So, I went to a talk that was loosely about social medicine (giving by a really inspirational physician who runs a hospice in DC). One of the underlying points in his talk was the importance of mentoring, and how although many residencies will give you a lot of exposure to the impoverished and medically underserved, being mentored by a person to is really interested in providing care to this population is different than training with people who serve these communities as a matter of circumstance.

"Social Medicine" as a field I think is more established in the UK, and I don't want to get into a pissing contest about socialized medicine. But, there are programs here in the U.S. (Harvard, B&W, Einstein, and I'm sure there are others - some appear to specifically target international opportunities ). It appears to me that you do this training after FP or medicine.

Has anyone here heard about these programs and what the typical sequence of training is? Can one match into a program? At B & W, it looks like you have to do your prelim year there first and then apply.

I haven't found much with google (since this just brings up the individual programs and I can't seem to find any national coalition of academic programs in social medicine training, for instance:
http://www.socialmed.net/ is just Cook County's program, and
http://www.socialmedicine.org/ is Einstein's program

I'm interested in ways that this training may be useful in an academic career.

Once again - thanks for the help, and constructive comments only please - this isn't a trolling thread...

atsai3, you study epi, right? Do you know of anyone trained in social medicine who also does social epidemiology research?
 

atsai3

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dante201 said:
Hi. Sorry to tag along on the thread but I just posted the following a few weeks ago in the allo forum but didn't get much response.
Anyway - just wanted to throw another link in. (saving time by cutting & pasting):

atsai3, you study epi, right? Do you know of anyone trained in social medicine who also does social epidemiology research?
I guess that depends what you mean by "social epidemiology research". People use the term "social medicine" fairly loosely AFAIK -- i.e., some who didn't specifically train in one of the social medicine residency programs would still say that they "do" social medicine.

-AT.
 

fantasty

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I should probably clarify. I'm getting an MD/PhD in epidemiology, but my school doesn't have faculty interested in social epidemiology. But, based on epi conferences I've gone to over the years, it seems like social epidemiology is a "hot field". It seems like an interesting area (multi-level analysis, community/neighborhood structure, issues of classism/racism/sexism, etc). But, most of the speakers I heard about are academic epidemiologists - I wasn't sure if there were many physicians who were also conducting this research. On the other hand, I think some of our professors in the nursing school may be approaching this field.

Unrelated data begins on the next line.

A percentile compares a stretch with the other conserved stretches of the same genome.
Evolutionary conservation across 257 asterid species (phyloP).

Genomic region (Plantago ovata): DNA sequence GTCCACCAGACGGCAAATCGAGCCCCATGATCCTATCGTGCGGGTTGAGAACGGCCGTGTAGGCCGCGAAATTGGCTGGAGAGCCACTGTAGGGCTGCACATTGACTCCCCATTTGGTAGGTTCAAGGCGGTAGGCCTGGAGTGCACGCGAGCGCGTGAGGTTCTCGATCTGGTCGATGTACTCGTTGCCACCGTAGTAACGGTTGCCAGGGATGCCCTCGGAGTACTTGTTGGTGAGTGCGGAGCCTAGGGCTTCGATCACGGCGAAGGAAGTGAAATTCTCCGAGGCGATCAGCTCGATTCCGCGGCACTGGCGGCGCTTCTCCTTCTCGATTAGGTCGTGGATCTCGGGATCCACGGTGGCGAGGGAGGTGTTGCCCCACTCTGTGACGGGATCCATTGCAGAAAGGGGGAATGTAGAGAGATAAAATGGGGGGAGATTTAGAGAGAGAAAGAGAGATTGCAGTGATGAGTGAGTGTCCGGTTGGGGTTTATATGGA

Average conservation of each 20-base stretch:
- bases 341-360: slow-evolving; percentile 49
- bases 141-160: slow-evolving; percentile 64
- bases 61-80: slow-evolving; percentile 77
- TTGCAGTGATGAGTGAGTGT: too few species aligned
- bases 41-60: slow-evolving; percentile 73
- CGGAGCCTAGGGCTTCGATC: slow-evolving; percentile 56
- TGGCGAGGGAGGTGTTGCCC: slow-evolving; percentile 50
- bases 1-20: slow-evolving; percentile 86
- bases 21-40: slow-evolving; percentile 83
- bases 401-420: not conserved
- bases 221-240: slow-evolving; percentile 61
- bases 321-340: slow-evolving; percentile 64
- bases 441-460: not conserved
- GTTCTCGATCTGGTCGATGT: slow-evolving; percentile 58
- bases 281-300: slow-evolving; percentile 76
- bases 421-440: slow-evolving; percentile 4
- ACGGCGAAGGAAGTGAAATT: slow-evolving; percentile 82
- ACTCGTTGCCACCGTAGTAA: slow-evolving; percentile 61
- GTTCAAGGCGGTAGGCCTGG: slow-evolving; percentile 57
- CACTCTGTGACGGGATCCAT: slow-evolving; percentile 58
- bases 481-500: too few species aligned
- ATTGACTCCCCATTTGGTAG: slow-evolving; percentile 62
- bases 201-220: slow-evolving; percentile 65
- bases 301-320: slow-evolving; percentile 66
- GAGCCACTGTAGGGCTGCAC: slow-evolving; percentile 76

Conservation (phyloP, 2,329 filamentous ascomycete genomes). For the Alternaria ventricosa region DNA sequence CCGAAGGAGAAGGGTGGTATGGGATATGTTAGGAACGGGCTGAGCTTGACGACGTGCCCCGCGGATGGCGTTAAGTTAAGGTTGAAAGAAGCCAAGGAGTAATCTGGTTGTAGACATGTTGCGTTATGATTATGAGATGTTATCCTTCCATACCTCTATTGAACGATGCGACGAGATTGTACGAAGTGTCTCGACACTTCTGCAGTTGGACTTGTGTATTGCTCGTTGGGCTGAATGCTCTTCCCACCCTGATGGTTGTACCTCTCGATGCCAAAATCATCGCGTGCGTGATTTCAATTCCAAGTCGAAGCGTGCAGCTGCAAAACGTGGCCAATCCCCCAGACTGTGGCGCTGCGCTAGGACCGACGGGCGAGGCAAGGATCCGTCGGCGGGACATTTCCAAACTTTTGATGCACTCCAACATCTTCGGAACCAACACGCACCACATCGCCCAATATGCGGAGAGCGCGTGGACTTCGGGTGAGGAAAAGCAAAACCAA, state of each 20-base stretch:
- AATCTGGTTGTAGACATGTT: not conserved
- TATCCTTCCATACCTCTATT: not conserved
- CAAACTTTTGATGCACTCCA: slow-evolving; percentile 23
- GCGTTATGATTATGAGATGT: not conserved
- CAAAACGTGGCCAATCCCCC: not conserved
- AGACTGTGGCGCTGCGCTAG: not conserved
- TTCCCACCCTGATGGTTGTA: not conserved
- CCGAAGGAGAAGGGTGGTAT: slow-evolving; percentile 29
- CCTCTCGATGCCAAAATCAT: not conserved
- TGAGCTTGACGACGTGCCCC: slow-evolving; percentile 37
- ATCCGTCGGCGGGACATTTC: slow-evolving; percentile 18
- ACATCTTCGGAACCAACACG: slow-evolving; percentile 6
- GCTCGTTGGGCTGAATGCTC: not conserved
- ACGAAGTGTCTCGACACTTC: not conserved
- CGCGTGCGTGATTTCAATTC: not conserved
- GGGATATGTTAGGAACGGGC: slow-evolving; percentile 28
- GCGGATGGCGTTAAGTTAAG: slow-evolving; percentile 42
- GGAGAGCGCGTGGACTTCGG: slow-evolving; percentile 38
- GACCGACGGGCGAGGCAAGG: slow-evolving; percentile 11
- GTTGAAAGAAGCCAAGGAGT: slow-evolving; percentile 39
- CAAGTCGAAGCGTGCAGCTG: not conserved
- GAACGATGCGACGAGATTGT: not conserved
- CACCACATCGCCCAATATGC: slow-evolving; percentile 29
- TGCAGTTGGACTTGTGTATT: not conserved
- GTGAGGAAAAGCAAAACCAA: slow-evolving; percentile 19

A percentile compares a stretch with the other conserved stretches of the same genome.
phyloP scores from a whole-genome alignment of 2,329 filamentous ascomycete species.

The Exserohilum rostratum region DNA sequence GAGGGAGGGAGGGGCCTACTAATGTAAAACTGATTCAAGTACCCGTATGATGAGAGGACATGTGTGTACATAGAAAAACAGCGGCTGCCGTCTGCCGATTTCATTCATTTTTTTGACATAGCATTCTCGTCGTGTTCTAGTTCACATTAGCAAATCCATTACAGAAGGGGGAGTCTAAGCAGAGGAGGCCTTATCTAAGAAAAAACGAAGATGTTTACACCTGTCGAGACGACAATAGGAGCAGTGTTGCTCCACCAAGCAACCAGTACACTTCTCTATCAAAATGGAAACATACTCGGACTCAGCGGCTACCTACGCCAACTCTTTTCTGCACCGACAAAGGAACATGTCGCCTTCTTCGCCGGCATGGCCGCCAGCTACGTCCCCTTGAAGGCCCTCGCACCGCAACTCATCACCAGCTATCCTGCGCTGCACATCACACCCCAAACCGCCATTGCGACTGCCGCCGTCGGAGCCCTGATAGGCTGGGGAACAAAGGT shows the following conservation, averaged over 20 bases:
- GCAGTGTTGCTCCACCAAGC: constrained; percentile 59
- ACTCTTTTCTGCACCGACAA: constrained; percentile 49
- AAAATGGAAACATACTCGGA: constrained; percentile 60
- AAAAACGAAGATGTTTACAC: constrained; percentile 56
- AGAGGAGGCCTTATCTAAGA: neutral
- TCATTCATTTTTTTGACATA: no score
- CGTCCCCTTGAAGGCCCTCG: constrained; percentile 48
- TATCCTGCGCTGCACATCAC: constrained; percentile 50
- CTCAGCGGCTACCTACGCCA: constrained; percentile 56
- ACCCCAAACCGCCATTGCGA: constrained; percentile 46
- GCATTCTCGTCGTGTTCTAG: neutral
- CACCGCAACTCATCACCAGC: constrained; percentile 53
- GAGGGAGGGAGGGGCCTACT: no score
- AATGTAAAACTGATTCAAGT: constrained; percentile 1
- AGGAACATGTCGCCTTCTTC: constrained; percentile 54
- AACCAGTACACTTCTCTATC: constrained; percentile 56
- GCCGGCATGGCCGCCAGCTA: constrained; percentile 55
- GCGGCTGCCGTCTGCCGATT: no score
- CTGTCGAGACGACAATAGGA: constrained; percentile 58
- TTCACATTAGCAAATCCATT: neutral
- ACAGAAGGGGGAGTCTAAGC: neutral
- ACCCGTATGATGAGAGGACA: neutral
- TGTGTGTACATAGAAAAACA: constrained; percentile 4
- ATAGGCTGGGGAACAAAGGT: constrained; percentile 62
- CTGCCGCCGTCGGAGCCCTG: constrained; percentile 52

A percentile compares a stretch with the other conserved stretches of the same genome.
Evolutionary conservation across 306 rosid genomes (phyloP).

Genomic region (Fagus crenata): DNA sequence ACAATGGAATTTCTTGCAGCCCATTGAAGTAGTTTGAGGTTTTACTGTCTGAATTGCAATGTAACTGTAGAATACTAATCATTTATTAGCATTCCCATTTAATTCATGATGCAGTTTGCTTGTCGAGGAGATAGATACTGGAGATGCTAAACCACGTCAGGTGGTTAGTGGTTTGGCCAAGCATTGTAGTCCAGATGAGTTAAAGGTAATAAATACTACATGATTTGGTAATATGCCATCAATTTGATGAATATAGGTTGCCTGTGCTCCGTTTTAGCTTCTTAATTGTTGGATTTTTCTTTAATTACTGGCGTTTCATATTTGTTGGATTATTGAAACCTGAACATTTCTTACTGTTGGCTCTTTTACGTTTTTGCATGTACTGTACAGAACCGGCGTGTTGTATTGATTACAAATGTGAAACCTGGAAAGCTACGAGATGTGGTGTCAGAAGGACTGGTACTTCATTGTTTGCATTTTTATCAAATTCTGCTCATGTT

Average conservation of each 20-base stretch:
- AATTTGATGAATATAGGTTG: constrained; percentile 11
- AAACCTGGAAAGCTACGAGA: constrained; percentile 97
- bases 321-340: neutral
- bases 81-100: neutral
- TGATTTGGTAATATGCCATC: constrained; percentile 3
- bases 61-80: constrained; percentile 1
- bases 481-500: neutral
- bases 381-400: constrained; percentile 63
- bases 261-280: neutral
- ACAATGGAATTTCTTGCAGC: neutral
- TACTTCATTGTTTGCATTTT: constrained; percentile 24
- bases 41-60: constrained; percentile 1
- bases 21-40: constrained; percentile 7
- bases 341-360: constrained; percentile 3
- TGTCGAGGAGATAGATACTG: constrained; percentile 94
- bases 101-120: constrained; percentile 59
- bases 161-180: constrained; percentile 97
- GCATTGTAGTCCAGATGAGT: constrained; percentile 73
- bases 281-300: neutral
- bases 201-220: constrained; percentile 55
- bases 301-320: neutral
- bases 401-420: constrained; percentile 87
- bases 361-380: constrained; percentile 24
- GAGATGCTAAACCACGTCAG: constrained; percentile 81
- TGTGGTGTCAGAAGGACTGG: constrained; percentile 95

When I decided to go to medical school, I wanted to treat underserved populations. Since I've been here, I've seen a lot of volunteerism within the medical community. And, when I stating in the previous post that many physicians learn how to care for people within the current system "as a matter of circumstance", I meant that, because patients coming to academic medical centers may have important social histories and limited access to care, interested providers may learn how to work the system in order to help their patients. So, with good mentoring, interested trainee physicians can probably find adequate learning experiences in many programs. But, I think it's a different experience to fully immerse yourself in a program that treats social medicine as an intentional (and academic) discipline.

There are probably a lot of academic physicians with MD/MPH's who, if they are doing research, would probably be within the realm of social epi. But I didn't really know about social medicine as an option until recently, so the combination of social medicine practice and social epidemiologic research seemed a bit novel to me. (probably just my lack of exposure, though).

A follow-up question: Are there professional organizations within the US for social medicine? Physicians for Social Responsibility and Physicians for a National Health Program have specific goals, but I don't know of any that broadly address social medicine.
 

Minimal5

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Does anyone know of any more social medicine tracks and their websites?

Thanks!